Purdue doesn’t need any more help to win another Big Ten championship.
The Boilermakers will be just fine on their own.
While the rest of the league is knocking each other around, second-ranked Purdue keeps moving forward and creating separation.
On a night Zach Edey banked in his first career 3-pointer, Saturday’s 79-59 victory over rival Indiana, not only allowed the Boilermakers to sweep the season series but stretched their lead in the league standings. Granted, losses by Illinois and Wisconsin earlier Saturday created the scenario for Purdue to enjoy a two-game advantage in the loss column.
“It’s a great win for our seniors and more than anything, it gets us closer to being in a position to win a Big Ten championship,” coach Matt Painter said. “It’s a long road, and there’s a lot of people who can knock you off.”
The Boilermakers will never say they’re comfortable with seven games remaining – and they shouldn’t be – but it’s hard to see another team making a run to the top of the standings. Purdue would have to help, faltering during the next four weeks to make it possible.
PDF: Purdue-Indiana stats
There’s no need for the Boilermakers to look over their shoulder.
Offensively, the two-man game of Braden Smith and Edey inflicted plenty of damage against IU’s defense, which must not believe in helping each other.
Once Smith put one foot in the lane, the Hoosiers offered little assistance in slowing down the sophomore point guard. Smith scored 10 of his 15 first-half points on layups. He’s run into more traffic driving on I-65 than dealing with any congestion from Indiana.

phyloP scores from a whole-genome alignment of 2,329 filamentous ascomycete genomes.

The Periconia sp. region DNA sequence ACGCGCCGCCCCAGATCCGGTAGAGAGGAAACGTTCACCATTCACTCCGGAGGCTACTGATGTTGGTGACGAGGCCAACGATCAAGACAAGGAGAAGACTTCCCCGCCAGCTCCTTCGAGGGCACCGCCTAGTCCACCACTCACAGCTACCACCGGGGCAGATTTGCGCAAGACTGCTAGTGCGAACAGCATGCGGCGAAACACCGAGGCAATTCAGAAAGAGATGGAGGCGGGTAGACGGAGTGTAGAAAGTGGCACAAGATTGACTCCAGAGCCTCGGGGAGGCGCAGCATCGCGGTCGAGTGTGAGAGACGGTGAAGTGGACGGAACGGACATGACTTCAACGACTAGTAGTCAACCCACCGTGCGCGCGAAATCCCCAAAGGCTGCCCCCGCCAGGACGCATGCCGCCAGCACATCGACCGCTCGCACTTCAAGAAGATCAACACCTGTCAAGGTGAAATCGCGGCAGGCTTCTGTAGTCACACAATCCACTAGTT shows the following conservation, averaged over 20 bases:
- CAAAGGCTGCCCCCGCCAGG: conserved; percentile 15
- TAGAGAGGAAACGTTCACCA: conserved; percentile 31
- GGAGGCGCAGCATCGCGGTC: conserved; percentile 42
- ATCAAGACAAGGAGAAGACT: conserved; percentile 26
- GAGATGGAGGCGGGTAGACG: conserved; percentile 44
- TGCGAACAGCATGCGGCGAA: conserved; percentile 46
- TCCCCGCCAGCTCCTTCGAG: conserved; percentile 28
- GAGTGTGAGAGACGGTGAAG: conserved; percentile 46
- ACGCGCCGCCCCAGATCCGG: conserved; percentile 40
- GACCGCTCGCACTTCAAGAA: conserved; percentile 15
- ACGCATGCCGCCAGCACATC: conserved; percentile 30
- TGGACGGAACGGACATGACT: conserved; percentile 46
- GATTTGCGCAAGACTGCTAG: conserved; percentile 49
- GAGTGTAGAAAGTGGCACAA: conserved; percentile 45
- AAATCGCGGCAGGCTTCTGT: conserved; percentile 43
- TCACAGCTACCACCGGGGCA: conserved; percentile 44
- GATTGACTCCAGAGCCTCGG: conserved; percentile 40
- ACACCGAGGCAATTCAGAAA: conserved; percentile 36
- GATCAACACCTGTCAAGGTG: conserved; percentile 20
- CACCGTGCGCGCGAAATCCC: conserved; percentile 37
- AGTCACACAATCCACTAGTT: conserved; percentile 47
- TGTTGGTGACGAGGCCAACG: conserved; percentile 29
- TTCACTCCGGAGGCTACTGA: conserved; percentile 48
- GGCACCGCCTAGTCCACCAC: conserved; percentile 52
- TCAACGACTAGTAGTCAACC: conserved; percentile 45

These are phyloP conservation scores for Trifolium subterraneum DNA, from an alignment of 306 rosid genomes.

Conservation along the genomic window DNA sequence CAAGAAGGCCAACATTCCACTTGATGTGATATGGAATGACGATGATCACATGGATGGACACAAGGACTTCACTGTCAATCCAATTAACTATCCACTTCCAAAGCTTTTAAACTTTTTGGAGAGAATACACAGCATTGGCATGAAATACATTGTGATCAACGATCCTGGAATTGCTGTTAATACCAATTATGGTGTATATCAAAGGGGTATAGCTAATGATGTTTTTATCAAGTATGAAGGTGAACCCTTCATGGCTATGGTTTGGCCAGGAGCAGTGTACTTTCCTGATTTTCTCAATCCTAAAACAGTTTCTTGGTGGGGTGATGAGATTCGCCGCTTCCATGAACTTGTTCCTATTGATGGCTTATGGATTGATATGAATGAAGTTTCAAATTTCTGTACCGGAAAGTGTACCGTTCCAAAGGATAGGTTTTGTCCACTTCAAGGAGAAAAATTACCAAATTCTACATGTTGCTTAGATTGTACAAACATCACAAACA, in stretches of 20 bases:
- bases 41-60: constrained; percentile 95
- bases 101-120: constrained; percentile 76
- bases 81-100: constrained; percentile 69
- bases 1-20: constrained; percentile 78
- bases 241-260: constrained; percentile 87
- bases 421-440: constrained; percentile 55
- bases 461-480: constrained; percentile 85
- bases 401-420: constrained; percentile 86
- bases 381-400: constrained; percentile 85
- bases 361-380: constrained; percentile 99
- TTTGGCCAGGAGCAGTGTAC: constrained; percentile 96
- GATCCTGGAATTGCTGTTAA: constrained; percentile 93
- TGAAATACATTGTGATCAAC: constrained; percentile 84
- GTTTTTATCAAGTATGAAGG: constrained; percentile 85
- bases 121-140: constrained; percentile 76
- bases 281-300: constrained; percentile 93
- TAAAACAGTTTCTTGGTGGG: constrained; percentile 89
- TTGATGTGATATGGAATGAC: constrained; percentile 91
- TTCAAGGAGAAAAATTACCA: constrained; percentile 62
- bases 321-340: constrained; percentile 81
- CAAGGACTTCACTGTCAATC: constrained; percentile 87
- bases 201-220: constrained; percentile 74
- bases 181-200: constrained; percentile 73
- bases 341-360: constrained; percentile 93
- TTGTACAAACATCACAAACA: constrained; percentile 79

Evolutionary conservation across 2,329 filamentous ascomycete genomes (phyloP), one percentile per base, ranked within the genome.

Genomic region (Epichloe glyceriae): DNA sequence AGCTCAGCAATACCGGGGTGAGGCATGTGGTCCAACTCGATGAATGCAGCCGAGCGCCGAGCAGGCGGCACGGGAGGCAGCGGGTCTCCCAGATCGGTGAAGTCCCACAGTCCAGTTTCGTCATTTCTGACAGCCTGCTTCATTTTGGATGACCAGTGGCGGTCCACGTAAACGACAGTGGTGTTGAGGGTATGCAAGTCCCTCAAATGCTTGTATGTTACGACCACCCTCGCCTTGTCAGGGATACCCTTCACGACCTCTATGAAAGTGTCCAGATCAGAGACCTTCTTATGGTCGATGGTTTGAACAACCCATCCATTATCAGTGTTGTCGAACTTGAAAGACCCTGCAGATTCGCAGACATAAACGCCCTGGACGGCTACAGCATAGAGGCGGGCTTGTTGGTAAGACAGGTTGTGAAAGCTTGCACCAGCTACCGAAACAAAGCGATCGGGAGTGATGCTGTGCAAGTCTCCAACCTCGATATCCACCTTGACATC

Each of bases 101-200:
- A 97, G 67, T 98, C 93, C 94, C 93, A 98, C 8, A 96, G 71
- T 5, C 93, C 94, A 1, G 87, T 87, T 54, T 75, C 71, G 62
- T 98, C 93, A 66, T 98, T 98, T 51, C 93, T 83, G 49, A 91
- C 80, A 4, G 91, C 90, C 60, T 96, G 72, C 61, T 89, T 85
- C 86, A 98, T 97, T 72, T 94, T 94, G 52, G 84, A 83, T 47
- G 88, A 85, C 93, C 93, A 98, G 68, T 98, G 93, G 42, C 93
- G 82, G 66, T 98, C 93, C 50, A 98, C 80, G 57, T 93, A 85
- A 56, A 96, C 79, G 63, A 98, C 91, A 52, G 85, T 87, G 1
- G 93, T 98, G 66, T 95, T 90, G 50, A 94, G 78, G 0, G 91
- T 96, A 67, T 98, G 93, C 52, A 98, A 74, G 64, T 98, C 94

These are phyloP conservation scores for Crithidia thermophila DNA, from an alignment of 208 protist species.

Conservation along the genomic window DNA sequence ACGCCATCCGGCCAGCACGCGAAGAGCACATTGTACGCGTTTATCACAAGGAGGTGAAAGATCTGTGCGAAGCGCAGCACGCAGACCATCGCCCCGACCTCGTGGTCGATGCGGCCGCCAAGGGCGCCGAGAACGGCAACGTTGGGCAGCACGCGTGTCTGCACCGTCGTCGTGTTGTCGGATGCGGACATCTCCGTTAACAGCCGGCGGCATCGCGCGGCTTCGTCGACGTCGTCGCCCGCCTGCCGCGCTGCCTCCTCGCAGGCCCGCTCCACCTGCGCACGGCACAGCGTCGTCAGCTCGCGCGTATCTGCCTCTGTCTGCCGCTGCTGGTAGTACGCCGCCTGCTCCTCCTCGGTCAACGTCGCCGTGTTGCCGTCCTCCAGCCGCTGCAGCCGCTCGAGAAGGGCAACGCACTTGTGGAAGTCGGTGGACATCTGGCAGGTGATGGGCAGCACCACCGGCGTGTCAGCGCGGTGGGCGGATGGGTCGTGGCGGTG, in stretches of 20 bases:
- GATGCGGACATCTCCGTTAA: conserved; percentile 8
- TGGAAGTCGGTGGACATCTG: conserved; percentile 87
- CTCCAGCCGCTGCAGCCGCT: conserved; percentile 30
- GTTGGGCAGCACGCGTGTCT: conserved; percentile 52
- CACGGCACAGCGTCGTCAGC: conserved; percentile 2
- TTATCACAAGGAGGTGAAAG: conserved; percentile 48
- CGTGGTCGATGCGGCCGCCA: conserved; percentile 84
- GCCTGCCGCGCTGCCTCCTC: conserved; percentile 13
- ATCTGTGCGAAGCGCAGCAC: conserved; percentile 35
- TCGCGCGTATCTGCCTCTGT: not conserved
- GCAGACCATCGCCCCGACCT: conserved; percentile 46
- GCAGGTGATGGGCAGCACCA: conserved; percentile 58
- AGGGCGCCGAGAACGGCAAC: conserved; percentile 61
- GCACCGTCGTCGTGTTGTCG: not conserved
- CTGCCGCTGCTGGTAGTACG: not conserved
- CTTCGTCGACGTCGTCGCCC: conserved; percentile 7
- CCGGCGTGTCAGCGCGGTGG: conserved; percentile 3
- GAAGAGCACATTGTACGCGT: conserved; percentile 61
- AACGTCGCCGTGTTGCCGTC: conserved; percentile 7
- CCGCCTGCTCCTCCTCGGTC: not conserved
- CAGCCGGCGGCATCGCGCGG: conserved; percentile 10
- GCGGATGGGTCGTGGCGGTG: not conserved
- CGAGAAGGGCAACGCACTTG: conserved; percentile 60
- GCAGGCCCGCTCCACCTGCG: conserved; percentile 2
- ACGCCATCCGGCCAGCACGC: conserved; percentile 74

Smith and Edey were a deadly combination in sending the Hoosiers home with a loss. They combined for 27 of Purdue’s 37 first-half points as Purdue led by 12 at the break.
IU’s offense couldn’t keep up, scoring four points in the last eight minutes before halftime and totaling 10 during a 13-minute stretch. Meanwhile, Purdue continued to increase its lead as Edey lived at the line in the second half and it discovered its touch from 3-point range.
Edey totaled 26 points – making 11 of 16 free throws – and 13 rebounds and Smith added 19 points and nine rebounds. The two combined for 15 defensive rebounds as Purdue limited the Hoosiers to five offensive boards.
The Boilermakers started 0 of 7 from 3-point range but made 8 of 14 the rest of the way, including three from Mason Gillis.
“BEST SHOOTER IN THE COUNTRY”
The 7-foot-4 senior is now a 50% shooter from 3-point range.
“I’m the best shooter in the country, and I’ll leave it at that,” Edey said with a smile.
That’s Edey’s story and he’s sticking to it. But it’s been a long time coming for Edey, who routinely shoots 3-pointers inside Cardinal Court and Mackey Arena during practice and in the offseason in individual workouts.
Saturday’s attempt was an impromptu moment without input from Painter.
“He told me in the timeout before, ‘Hey, hit me on the pop,’ ” he said. “I kind of just giggled. I was like, ‘Dude, we’re up 20; what are you doing?’ It worked.”